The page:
A Beijing businessman, calling himself Jing Yu, 35, said he was a regular visitor to Hong Kong and would not have come this week if it was not for work.
He said that he was worried by messages painted on walls in Mong Kok attacking the government and the Communist Party, and that he was entirely avoiding nightlife district Lan Kwai Fong in Central.
“I was afraid some radical people might attack me,” he says.
The anti-mainland sentiment is running high among protesters, who have vandalised the premises of businesses linked to the mainland, such as Chinese state-owned banks and smartphone makers Huawei and Xiaomi.
But visiting Filipino businessman Alan Alvan, 42, said he was less concerned about the unrest, and his only regret was that the protests stopped him from bringing his mum along.
Paul Chan Chi-yuen, co-founder of Walk in Hong Kong – which takes small groups on visits to Hong Kong neighbourhoods – said his business had been hit only slightly since June because half his customers are from foreign countries and the rest are locals.
Chan says the protests actually gave visitors a new experience of Hong Kong, taking in Lennon Walls with colourful posters and notes with anti-government and pro-democracy messages. Some are even keen to see the protesters’ human chains and demonstrations.
“Some tourists view the current situation as an interesting time to visit Hong Kong. Despite all the confrontation, they come to know something very different about Hong Kong,” he says.
Hotels are hurting, but who will step in?
Ovolo Hotels Group – which runs four hotels in Hong Kong – has seen occupancy fall by about 20 to 30 per cent over the past three months compared with the same period last year, with their average daily rate dropping by around 20 per cent, according to Girish Jhunjhnuwala, the group’s founder and chief executive officer.
He said his hotels have done better on weekdays, with most guests leaving before the weekend, when protests usually happen.
“Across the hotel industry as a whole, we are seeing historically low occupancy levels and average daily rates,” says Jhunjhnuwala, whose group also runs six hotels in Australia.
He urges the government to introduce more tourism stimulus measures, including help for hotels to pull through this period.
“Tourism has been a key pillar of the Hong Kong economy for many years, so it is imperative that government organisations step in to provide help to businesses that are struggling in order to safeguard our city’s future as a tourism destination,” he says.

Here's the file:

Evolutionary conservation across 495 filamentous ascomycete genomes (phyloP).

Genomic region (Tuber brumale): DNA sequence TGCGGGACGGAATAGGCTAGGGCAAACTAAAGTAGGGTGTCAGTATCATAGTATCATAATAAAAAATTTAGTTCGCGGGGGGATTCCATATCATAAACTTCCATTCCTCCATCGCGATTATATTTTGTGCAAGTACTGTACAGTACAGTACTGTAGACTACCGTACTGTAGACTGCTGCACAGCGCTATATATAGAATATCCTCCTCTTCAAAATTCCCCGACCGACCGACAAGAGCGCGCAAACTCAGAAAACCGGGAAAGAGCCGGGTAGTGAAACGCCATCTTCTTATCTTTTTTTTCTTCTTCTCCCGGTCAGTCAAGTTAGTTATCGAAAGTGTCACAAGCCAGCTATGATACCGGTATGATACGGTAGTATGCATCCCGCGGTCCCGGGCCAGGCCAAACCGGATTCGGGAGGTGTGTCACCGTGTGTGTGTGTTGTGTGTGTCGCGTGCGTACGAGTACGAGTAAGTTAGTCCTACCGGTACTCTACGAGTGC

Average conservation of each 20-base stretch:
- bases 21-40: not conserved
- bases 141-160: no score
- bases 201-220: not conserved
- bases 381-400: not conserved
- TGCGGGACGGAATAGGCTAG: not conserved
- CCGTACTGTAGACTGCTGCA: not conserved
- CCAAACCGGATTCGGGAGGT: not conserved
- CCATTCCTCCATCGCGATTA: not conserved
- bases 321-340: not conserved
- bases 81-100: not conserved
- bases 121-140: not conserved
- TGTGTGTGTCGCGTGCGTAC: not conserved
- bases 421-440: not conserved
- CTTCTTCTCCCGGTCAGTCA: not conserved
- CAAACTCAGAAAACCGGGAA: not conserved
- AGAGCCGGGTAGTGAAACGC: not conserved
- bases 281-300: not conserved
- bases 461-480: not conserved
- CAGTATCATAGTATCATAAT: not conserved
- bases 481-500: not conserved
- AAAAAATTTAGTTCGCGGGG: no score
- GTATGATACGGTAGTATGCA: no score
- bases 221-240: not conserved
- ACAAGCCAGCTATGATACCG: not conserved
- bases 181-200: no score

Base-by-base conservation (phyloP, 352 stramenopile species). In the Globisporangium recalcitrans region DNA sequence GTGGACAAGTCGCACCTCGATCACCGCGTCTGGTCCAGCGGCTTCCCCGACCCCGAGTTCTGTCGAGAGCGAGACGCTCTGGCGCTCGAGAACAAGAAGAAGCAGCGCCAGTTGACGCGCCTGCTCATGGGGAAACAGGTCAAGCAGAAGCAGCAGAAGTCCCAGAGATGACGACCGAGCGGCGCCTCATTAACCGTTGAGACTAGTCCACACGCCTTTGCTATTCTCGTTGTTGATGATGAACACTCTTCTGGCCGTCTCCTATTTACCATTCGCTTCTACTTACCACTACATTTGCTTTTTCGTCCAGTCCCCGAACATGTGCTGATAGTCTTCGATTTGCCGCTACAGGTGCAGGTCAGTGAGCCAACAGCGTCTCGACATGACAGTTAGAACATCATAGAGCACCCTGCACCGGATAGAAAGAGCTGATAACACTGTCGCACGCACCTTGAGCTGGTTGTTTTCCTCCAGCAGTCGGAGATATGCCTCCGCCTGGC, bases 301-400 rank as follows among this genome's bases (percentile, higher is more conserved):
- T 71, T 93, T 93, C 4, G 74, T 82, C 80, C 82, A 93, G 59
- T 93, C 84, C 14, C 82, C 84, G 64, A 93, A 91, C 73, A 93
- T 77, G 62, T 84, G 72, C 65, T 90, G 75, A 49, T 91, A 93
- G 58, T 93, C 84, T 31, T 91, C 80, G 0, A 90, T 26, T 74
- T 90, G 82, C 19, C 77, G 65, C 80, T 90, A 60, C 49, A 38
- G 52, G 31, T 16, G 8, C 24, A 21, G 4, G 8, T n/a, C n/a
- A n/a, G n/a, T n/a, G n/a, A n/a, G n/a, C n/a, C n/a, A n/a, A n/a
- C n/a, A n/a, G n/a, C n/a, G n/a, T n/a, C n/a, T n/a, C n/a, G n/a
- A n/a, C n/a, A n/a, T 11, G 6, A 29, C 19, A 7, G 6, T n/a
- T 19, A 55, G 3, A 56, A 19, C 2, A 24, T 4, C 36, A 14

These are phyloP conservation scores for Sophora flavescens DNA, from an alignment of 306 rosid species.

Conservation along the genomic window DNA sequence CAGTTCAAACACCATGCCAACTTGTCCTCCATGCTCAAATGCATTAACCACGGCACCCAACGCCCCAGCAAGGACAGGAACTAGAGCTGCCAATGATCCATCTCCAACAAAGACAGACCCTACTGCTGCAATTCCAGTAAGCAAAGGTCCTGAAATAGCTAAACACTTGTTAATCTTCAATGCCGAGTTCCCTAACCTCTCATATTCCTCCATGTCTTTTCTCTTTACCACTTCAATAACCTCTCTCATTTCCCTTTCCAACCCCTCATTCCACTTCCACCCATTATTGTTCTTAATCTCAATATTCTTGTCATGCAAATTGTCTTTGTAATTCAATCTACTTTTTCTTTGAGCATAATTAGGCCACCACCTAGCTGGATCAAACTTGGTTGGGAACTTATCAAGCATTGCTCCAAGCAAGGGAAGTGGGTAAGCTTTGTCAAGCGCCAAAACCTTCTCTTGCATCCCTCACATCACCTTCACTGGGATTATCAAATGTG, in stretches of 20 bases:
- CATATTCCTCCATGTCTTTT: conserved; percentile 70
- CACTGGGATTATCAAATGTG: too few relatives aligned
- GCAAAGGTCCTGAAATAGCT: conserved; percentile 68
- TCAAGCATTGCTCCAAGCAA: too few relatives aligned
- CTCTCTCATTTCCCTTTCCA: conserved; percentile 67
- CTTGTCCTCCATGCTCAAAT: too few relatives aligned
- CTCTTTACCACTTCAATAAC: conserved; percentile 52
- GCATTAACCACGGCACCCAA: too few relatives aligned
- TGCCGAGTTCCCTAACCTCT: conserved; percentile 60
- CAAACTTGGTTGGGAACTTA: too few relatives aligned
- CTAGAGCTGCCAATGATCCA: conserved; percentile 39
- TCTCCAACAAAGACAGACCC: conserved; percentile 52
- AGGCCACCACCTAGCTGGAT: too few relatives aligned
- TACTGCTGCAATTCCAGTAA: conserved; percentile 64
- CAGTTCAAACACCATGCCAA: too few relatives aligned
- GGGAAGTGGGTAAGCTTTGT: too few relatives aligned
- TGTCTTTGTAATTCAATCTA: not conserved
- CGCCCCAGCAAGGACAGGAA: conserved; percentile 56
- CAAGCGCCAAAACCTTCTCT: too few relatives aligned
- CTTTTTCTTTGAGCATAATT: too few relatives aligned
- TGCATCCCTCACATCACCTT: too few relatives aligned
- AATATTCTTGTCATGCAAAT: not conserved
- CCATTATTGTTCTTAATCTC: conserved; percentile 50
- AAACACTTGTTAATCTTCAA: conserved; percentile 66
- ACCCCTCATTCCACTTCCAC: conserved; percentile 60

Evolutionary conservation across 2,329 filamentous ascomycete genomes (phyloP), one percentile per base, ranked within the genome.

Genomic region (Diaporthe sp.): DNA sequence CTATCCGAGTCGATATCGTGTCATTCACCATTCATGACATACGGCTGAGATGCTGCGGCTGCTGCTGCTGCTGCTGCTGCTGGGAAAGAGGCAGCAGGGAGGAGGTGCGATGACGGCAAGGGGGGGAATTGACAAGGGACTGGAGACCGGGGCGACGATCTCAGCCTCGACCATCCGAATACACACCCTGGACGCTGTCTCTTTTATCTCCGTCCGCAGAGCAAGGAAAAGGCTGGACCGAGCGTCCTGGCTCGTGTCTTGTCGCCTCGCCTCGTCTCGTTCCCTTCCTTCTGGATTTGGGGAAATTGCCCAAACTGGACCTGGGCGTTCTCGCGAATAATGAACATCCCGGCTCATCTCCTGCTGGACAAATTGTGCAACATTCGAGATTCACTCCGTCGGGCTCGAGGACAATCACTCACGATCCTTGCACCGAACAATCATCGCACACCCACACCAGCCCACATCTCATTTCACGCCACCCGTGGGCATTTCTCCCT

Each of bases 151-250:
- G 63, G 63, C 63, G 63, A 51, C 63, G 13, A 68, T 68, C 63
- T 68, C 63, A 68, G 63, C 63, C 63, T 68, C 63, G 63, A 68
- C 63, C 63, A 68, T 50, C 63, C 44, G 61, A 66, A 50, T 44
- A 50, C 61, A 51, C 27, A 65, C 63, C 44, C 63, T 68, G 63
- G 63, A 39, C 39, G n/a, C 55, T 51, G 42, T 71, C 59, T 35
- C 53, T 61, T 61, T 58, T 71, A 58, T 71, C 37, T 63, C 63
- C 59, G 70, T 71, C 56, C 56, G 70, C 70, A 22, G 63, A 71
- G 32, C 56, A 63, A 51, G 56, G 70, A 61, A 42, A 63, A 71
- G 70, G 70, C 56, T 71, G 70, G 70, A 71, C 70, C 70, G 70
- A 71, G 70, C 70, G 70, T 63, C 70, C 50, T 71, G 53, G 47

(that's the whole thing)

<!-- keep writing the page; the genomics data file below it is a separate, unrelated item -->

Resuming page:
Tourism lawmaker Yiu Si-wing said cheap air tickets and low hotel rates could attract tourists, but for the industry to recover, stability needs to be restored so that the safety concerns of travellers are addressed.
People who have already made plans to visit might still come because prices are down, but Yiu, who is chairman of China Travel Service (HK), said there will be “great difficulty” attracting new visitors.
Brian King, associate dean of Polytechnic University’s School of Hotel and Tourism Management, says Hong Kong needs a mix of tactics to draw visitors because no one knows how long the current situation will drag on.
He suggests businesses do more to stimulate the local market while providing value-added incentives in their packages.
Despite the anti-mainland sentiment, he feels tourism businesses could do more to attract visitors from neighbouring Guangdong province, given the proximity and connections by high-speed rail and the Hong Kong-Zhuhai-Macau Bridge.
“We often think that in tourism, we want to get a lot more long-haul visitors,” he says. “But when you are trying to overcome crisis conditions, looking a bit closer to home is important.”
He said once the protests die down, the government and industry could do roadshows in different markets such as the United States and Europe, to encourage tour operators to put Hong Kong into their programmes.
King said industry sources had told him the outlook for Christmas, usually tourism’s high season, was looking down.
But he believes the crisis presents an opportunity for tourism officials to retool their strategies, including engaging residents of neighbourhoods that have begun attracting tourists.
When the city received a record 65.1 million visitors last year, residents of some districts were furious that their daily lives were disrupted by the influx of tourists.
“The reset is really to win the community back,” King says.